Feds Unwilling to fill Beds for Removals
By CHUCK JENKINS
Sheriff, Frederick County, Md.
Why is the Department of Homeland Security (DHS) waiting for criminals to become more serious offenders, violent criminals and prioritizing only aggravated felons for removal?
The current administration won’t answer the question, but one fact really jumps out. Nationwide, Immigration and Customs Enforcement (ICE) has 34,000 beds available for immigrant alien removals. Under the current priority policy of PEP, they are not filling the beds available for removal.
Jenkins is rated the second toughest sheriff in the USA on illegal immigrations.
Why are we not filling the beds? Why prioritize if we’re not meeting our numbers now? Why are we prioritizing when we simply can’t fill the beds we have?
Currently in Maryland, only 200 of the roughly 450 beds available are being utilized on a daily basis. I house detainees at the Frederick County Detention Center. Our numbers are down. They’re down because of this new program.
LEGAL ALIENS WANT, NEED HELP
This is a chilling effect. From a local perspective, it simply does not exist. There has been no decline in reporting of crime in any of our immigrant communities. There are studies from the Bureau of Justice, the Police Executive Research Forum and others that have shown there is no meaningful decline in reporting of crime or in the trust of law enforcement.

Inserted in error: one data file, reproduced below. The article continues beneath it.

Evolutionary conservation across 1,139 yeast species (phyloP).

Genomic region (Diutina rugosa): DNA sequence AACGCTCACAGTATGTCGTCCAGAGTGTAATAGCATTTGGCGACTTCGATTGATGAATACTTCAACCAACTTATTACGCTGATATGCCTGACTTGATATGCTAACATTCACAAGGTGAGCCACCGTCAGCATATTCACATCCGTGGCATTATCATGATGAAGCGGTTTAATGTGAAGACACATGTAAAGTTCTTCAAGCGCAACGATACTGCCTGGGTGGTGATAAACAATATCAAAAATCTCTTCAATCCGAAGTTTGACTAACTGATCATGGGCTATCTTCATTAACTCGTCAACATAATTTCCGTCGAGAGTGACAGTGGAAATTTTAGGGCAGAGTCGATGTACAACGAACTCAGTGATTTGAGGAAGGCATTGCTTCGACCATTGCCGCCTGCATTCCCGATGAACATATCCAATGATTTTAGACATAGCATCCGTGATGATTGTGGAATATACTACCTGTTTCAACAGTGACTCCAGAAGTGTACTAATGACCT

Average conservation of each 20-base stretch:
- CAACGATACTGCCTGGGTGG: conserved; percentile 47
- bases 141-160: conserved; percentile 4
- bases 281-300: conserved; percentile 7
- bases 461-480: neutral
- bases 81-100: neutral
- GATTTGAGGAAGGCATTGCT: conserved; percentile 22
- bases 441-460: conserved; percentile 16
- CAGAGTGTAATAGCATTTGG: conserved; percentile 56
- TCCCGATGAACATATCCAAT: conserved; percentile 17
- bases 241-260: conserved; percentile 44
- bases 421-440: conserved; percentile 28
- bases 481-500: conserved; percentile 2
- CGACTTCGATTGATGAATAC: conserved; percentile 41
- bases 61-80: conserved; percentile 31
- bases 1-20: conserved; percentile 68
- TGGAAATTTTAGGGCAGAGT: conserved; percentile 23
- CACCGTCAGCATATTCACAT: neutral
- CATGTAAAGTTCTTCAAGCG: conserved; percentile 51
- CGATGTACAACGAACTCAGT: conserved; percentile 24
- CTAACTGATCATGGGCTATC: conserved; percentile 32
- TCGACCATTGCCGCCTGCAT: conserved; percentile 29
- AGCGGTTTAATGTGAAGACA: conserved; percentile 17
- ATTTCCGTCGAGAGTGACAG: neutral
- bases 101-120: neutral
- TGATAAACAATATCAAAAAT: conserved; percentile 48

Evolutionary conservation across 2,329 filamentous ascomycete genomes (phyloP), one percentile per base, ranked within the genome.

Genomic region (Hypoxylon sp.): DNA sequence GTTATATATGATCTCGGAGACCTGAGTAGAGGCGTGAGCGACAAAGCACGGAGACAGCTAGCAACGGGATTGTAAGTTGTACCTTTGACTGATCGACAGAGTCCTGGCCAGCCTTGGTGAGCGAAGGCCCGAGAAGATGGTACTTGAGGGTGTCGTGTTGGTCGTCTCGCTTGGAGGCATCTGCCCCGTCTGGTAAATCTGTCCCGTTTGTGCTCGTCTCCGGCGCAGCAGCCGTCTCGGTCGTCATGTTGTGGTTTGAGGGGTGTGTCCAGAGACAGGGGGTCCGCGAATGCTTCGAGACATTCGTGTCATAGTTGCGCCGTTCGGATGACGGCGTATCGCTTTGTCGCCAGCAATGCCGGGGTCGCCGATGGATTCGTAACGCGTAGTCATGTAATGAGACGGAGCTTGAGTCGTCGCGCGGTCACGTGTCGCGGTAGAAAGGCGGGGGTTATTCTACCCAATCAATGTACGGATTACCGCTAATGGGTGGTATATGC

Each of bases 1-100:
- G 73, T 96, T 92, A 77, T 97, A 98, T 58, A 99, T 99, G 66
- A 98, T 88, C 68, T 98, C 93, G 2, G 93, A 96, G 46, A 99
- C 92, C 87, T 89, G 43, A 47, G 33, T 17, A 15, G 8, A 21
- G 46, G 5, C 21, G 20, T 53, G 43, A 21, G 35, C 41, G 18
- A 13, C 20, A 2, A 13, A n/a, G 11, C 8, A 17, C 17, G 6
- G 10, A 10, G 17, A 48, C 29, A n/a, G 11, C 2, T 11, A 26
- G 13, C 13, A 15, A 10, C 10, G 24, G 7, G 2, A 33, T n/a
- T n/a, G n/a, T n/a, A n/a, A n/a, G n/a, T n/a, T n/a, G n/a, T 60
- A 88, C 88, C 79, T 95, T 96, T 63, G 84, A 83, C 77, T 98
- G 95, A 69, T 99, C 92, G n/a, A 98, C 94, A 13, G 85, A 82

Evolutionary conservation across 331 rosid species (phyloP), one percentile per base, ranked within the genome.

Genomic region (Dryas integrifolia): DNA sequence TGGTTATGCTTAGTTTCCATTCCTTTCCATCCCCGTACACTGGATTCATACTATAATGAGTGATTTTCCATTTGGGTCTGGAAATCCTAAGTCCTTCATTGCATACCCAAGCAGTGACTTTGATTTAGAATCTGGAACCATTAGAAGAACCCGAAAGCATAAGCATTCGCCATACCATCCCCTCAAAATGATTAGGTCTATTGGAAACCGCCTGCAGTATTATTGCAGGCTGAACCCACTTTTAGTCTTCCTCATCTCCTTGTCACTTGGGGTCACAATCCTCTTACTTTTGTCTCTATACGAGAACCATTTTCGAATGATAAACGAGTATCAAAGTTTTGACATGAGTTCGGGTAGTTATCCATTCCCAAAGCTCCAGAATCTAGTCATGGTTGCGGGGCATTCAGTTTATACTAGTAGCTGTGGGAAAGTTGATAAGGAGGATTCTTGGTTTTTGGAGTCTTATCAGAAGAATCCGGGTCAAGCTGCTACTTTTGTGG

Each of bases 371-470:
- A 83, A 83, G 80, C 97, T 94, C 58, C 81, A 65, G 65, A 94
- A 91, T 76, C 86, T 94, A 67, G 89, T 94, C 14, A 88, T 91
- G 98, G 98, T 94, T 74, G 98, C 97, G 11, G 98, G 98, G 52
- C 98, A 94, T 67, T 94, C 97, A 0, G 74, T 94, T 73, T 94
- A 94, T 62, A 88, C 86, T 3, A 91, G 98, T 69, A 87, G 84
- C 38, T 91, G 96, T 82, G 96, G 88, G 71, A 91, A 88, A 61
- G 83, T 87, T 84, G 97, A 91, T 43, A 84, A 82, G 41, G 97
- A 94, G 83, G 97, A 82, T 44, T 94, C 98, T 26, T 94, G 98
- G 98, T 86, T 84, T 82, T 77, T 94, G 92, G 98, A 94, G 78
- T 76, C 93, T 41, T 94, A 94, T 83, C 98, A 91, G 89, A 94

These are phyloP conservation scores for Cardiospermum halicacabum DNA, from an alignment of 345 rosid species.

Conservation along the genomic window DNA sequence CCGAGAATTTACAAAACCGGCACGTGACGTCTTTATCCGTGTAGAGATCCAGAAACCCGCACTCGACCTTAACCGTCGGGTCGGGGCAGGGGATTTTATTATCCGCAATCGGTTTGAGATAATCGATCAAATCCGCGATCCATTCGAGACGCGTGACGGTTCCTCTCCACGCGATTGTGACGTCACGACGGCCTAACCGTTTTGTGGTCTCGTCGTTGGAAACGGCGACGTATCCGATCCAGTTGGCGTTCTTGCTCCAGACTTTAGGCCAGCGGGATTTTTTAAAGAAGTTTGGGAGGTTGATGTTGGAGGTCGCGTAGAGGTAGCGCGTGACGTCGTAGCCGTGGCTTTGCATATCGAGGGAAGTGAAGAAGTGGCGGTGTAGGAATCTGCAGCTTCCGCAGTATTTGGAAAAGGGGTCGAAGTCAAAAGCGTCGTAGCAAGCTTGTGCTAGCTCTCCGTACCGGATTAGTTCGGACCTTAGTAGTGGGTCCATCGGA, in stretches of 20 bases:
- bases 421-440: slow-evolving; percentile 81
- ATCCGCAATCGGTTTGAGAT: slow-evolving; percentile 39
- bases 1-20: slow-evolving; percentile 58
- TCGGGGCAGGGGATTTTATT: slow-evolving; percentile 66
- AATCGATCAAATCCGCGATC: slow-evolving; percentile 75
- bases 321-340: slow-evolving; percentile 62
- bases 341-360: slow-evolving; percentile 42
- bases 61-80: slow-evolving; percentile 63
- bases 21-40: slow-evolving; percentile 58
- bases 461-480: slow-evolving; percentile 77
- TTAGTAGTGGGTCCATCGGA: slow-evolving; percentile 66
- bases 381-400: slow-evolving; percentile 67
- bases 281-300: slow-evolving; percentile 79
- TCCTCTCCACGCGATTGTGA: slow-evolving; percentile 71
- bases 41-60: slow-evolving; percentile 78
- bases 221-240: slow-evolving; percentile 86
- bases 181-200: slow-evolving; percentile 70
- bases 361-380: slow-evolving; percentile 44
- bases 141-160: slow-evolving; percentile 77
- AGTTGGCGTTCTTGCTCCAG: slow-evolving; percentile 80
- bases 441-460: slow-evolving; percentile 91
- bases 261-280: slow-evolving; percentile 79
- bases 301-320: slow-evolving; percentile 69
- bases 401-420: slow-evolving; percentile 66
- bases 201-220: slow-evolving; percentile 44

As a matter of fact, I get calls from legal immigrant communities, naturalized citizens that go all the way back to Cambodian refugees from the Vietnam era. Some of my biggest supporters in Frederick County are people in these communities who say: “Hey, Sheriff, listen, we’re offended by what’s going on in our community. Thank you for what you’re doing in your agency. Thank you for supporting the law, for enforcing the law, because, listen, is this not a quality-of-life issue?”
Is any community not safer if we take a criminal out of there? I say, yes it is.
Immigration hearings and decisions by judges should be more timely to allow ICE to do its job. Because of distant court hearings, because court dates now are probably in some cases as long as three years out. Illegal immigrants disappear, never show up. We don’t know who they are until there’s an encounter with law enforcement.
FLAWS FROM SHORT SENTENCES
Partiality in sentencing in many cases, I know in Maryland, involves a foreign-born offender. He or she receives a much lighter sentence than an American-born offender. Why? The thought process is a shorter sentence, a lesser sentence, with the thought being when they’re released they’re going to be deported. The flaw in that theory is it never happens. So, again, offenders are placed back out on our streets because of the failure to cooperate and communicate.
The other thing, far too many asylum requests are granted to criminals. There are mechanisms in place in immigration courts to grant asylum. Far too many are granted to criminals, particularly gang members. A case in point: a green-card holder had various violent crimes, but because judges are lenient in sentencing, DHS is not able to capture the violent behavior because there was not enough sentencing for removal. The offender was released and committed a murder fairly soon after that.